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Monday, March 20, 2023

Jackson Becomes the First Black Female High Court Justice

On Thursday, the Senate confirmed Ketanji Brown Jackson to the Supreme Court, breaking a historic barrier by making her the first Black female judge and providing President Joe Biden with bipartisan support for his pledged endeavor to diversify the court.

Jackson, a 51-year-old appeals court judge with nine years on the federal bench, was approved by a 53-47 majority in the Senate, primarily along party lines but with three Republican votes. Vice President Kamala Harris presided over the vote, making her the first Black woman to hold such a high position.

“We’ve taken another step toward ensuring our highest court represent the diversity of America,” Biden tweeted later. “A beautiful day, a happy day, an inspirational day – for the Senate, for the Supreme Court, and for the United States of America,” said Senate Majority Leader Chuck Schumer.

“Overjoyed, genuinely affected,” Harris remarked as she walked out of the Capitol.

When Justice Stephen Breyer retires this summer, Jackson will take his place, cementing the liberal flank of the 6-3 conservative-dominated court. She sat with Biden at the White House to watch the vote, embracing him when the results were announced. The two, along with Harris, were scheduled to speak at the White House on Friday.

Jackson spoke on her parents’ difficulties with racial segregation during four days of Senate hearings last month, saying her “road was clearer” as a Black American following the passage of civil rights laws than theirs. She went to Harvard, worked as a public defender, worked at a private legal practice, and was named to the United States Sentencing Commission.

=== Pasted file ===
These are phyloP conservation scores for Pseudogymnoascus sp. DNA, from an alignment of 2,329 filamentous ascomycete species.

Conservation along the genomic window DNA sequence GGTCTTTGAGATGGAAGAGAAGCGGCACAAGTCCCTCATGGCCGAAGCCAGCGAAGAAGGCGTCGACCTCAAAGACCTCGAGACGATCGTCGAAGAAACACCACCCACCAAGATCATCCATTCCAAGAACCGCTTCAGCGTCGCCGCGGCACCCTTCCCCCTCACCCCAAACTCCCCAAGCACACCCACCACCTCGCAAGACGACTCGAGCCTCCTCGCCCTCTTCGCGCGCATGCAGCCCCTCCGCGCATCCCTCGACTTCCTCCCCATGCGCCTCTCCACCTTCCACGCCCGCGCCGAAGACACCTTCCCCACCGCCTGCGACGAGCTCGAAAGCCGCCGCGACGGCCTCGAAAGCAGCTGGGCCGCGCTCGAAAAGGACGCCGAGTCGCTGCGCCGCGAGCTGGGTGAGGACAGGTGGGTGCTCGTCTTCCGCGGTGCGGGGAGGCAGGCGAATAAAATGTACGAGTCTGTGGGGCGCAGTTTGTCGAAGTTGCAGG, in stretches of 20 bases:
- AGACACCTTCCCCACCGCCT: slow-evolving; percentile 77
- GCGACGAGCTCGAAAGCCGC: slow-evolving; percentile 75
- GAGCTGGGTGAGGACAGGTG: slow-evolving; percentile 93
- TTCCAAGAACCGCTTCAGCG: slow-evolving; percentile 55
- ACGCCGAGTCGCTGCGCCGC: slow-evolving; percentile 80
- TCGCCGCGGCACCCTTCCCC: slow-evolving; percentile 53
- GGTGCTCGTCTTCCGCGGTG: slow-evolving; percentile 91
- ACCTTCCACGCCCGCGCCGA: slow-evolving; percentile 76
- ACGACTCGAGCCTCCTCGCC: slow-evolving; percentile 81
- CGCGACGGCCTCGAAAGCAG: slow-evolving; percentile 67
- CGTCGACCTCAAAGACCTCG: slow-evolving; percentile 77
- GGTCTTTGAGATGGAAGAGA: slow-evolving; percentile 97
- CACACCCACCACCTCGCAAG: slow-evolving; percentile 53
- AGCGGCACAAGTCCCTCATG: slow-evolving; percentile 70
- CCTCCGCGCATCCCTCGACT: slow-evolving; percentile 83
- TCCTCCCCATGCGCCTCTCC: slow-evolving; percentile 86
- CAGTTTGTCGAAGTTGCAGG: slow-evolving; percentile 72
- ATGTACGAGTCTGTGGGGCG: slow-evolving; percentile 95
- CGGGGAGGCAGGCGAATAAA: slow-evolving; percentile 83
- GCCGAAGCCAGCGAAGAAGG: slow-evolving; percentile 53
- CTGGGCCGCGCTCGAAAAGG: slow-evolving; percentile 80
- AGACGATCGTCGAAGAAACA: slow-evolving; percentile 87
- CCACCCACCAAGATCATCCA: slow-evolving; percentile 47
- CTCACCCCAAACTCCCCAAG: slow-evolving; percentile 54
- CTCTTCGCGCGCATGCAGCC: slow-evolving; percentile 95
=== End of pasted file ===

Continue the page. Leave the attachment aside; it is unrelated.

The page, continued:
She vowed to senators that she would apply the law “without fear or favor” and fought Republican attempts to paint her as excessively mild on convicts she had jailed.

After Thurgood Marshall and Clarence Thomas, Jackson will be the third Black justice and the sixth woman on the Supreme Court. For the first time in history, she will be joined by three other women, Sonia Sotomayor, Elena Kagan, and Amy Coney Barrett, making four of the nine justices women.

Barrett’s confirmation will provide a welcome reprieve for Democrats who have battled three times over former President Donald Trump’s nominees and saw Republicans clinch a conservative majority in the last days of Trump’s presidency. While Jackson will not shift the balance of power on the court, she will ensure Biden’s legacy on the bench and allow him to fulfill his 2020 campaign promise of nominating the first Black female justice.